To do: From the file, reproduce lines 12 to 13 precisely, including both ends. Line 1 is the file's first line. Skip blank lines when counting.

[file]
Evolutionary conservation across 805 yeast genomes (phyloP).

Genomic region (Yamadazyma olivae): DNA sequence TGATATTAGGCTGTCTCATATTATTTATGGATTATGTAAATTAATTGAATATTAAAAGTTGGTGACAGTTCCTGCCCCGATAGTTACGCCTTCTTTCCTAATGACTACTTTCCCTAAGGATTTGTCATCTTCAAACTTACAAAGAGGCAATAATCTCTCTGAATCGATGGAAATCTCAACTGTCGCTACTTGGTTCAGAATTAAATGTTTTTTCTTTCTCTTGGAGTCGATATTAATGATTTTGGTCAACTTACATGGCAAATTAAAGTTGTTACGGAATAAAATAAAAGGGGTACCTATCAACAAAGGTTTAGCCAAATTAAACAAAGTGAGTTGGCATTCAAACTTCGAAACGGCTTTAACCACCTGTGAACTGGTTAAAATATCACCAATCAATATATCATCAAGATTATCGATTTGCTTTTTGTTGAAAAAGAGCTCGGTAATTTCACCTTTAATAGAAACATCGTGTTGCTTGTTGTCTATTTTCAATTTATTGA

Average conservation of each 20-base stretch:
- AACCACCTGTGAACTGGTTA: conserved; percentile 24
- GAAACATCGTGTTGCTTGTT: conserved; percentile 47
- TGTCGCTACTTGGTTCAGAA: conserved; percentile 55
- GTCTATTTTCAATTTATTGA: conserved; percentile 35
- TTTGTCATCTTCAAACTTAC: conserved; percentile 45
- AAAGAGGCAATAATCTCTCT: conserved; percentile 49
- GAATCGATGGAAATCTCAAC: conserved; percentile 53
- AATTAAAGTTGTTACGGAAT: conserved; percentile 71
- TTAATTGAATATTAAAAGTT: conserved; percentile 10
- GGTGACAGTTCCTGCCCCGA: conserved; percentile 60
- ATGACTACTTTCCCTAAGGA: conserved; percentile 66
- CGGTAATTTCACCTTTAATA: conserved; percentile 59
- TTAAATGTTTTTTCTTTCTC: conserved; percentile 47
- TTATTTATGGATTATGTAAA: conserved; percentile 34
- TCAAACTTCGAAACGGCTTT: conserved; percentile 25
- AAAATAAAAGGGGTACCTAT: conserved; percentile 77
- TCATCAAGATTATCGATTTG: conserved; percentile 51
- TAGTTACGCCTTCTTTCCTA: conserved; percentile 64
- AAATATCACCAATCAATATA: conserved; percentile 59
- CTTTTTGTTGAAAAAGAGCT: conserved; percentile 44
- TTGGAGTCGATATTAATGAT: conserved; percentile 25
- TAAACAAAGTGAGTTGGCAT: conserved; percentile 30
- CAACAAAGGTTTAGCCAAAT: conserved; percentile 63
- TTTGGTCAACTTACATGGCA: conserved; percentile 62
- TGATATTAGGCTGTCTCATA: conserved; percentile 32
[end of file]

- TTAATTGAATATTAAAAGTT: conserved; percentile 10
- GGTGACAGTTCCTGCCCCGA: conserved; percentile 60